Letters, the Week of Dec. 31, 2015


Readers discuss poverty, ethics and Jonathan Pollard’s release.

Poverty Not the Only Factor Hindering Children
Judith Levine uses a model of education popular in the social sciences that omits any study of the brain science of the past three decades (“Temple Sociologist Looks at Causes and Cures for Deep Poverty,” Dec. 17). Her remarks about education are, on the basis of brain science, inaccurate and unwarranted. The prenatal period and first year of life are the most crucial for brain development, when there is a larger loss of nerve cells through sloughing that at any other time. Without educational programs that support prenatal health and enriched programs for infants and toddlers from birth to entry into elementary school, objectively, based on brain research the children will be at high risk for underdeveloped brains due to governmental neglect and the omission of brain research in the formulations of social scientists. Teachers cannot repair preventable lack of brain development, neglected by lack of programs for children before birth until school enrollment. In order to help children more effectively, I hope that scientists will become more thorough in studying brain science in order to prevent further learning challenges. Yes, the schools can always be improved. But brains neglected prior to birth until school attendance have already passed the critical period when they could develop fully.
David Herman | Elkins Park
A Deep Dive Into Corporate Ethics
Jonathan Greenberg propounds (Dec. 17, letter) that “companies should never act with morality in mind,” but simply “should maximize shareholder profit.” This position is not descriptive economic fact but a prescriptive ideology that took hold in American boardrooms in the 1980s. Traced back to Milton Friedman, it postulates that the purpose of a corporation is not the benefit of all of its stakeholders — employees, the public as well as shareholders — but only the latter. It is apodictically proclaimed, not empirically demonstrated; as such, it is not carved in fiscal stone. It is rather, like so many economic models, rooted in speculative whimsy. In the words of Nobel laureate Friedrich Hayek, “The curious task of economics is to demonstrate to men how little they really know about what they imagine they can design.” Not to mention that the rabbis would deride Friedman’s unbridled selfish outlook as midat s’dom (Sodomitic behavior).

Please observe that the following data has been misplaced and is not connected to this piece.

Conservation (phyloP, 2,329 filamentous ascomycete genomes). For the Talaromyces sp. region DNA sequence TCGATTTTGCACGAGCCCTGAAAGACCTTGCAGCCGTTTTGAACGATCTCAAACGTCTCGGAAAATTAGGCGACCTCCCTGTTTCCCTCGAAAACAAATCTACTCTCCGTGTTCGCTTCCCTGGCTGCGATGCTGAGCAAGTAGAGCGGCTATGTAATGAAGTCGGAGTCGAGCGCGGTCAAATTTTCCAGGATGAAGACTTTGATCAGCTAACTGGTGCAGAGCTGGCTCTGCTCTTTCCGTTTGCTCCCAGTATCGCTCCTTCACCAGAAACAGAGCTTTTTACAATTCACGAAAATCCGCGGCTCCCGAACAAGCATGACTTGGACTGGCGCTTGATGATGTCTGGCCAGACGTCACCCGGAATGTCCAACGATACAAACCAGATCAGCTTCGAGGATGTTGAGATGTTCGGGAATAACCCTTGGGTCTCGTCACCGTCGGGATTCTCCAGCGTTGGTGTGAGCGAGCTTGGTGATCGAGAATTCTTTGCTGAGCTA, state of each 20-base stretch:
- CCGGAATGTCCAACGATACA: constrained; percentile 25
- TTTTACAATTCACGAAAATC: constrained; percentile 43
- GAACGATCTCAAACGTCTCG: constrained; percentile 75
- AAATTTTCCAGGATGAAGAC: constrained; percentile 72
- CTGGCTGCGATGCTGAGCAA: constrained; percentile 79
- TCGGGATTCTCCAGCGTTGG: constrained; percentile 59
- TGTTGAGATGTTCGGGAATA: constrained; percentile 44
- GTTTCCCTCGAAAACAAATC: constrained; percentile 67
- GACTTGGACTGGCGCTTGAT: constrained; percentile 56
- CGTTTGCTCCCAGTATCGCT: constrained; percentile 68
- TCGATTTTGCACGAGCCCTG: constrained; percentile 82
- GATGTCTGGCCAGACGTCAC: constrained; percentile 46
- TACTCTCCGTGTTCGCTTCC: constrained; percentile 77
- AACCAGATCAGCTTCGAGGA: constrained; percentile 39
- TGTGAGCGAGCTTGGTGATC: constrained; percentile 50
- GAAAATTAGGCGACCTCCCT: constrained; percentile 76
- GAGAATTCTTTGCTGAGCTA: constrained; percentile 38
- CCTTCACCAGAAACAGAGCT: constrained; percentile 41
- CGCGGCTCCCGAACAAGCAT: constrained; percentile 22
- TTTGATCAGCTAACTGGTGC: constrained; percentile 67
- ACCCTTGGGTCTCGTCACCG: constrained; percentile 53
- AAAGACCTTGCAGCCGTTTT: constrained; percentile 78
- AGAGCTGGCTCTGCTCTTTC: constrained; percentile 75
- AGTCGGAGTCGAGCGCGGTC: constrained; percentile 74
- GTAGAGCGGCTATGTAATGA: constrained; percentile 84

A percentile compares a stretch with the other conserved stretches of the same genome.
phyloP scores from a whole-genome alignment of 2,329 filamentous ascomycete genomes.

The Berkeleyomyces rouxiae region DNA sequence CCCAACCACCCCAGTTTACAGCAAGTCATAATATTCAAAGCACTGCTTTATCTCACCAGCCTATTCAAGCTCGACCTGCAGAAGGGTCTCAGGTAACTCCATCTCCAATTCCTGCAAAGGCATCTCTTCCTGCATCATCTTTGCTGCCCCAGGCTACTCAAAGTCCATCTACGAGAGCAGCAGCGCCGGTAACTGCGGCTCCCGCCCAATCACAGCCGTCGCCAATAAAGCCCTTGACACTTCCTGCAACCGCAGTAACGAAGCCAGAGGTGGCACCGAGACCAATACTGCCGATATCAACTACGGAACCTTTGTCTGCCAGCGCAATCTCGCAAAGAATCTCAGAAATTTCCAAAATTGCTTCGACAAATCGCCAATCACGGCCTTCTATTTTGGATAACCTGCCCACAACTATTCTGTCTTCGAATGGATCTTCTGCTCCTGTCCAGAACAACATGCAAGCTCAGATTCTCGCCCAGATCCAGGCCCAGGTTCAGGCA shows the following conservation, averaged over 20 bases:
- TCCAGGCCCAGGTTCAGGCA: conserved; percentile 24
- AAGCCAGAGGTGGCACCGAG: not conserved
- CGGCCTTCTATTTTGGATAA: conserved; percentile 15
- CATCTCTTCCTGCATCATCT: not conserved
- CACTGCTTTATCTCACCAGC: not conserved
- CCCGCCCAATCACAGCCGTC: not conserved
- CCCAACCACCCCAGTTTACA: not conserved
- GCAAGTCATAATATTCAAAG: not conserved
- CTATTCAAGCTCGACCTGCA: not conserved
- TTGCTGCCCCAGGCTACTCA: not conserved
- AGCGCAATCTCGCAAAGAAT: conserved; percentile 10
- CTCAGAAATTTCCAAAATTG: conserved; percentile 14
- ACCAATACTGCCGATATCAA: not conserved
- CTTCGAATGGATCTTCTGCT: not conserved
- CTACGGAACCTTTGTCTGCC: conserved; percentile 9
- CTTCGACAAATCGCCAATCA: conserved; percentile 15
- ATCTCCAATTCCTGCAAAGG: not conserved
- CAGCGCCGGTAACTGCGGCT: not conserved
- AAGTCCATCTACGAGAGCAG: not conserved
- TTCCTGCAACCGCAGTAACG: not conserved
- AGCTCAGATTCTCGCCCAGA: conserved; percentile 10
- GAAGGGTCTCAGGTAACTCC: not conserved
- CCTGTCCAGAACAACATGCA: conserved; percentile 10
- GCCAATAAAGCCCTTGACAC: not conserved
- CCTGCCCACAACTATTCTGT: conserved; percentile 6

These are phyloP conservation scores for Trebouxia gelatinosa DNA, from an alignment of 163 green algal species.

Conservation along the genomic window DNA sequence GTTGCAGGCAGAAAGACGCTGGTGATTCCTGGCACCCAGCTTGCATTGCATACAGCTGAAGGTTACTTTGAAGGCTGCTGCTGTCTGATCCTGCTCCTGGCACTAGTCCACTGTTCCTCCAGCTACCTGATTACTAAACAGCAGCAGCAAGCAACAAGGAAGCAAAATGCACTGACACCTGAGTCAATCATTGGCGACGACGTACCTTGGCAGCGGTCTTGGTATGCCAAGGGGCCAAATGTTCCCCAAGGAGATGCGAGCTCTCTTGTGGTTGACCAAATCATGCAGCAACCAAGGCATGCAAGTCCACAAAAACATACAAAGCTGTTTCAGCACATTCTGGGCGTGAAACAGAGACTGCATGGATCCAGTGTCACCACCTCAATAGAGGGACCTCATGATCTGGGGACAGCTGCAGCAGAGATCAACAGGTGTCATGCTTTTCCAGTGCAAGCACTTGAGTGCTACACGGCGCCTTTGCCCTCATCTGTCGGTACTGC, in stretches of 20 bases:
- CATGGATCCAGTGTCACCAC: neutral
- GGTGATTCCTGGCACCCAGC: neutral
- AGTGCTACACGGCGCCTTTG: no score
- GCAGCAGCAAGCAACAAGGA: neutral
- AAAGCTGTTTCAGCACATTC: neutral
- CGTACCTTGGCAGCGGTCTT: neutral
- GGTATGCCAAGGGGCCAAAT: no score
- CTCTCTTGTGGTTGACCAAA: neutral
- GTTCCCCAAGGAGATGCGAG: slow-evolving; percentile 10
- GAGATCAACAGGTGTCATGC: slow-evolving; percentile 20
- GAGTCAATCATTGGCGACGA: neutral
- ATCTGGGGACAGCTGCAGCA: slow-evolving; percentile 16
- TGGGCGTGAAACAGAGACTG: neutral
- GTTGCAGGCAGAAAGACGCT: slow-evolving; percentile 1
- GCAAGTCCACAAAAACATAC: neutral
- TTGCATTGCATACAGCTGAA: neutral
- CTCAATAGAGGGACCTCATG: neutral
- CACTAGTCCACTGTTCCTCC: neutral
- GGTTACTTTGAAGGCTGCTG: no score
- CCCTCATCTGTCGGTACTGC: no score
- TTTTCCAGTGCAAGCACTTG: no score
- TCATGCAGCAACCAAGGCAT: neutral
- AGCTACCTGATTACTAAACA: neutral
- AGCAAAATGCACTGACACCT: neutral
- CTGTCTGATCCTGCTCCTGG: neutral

Further: Greenberg identifies Teva as not a Jewish company but merely one that happens to be headquartered in Israel. That is identical to the gist of the BDS argument: namely, that the Zionist occupation of Palestine — and the commerical entities it has spawned, such as Teva — has no basis in, let alone claim to, Judaism.
Roy A. Davidson | Lancaster
Another View on Pollard’s Release
Roberta Dzubow’s apologia for Jonathan Pollard’s antics (Dec. 17, letter) was loathsome and repulsive. Pollard is no American “prisoner of Zion.” Rather, he is a Jewish Benedict Arnold. But then, her presentation is classic rhetoric of the Zionist Organization of America, kindling to mind that of Donald Trump: a high-pitched, low-brow effort always insisting that it is right, no matter how little evidence exists for the claims being made. Jonathan Pollard is a righteous dude and a victim, for instance, while thousands of Muslims in New Jersey cheered on 9/11.
Jesse H. Wahlberg | Philadelphia 


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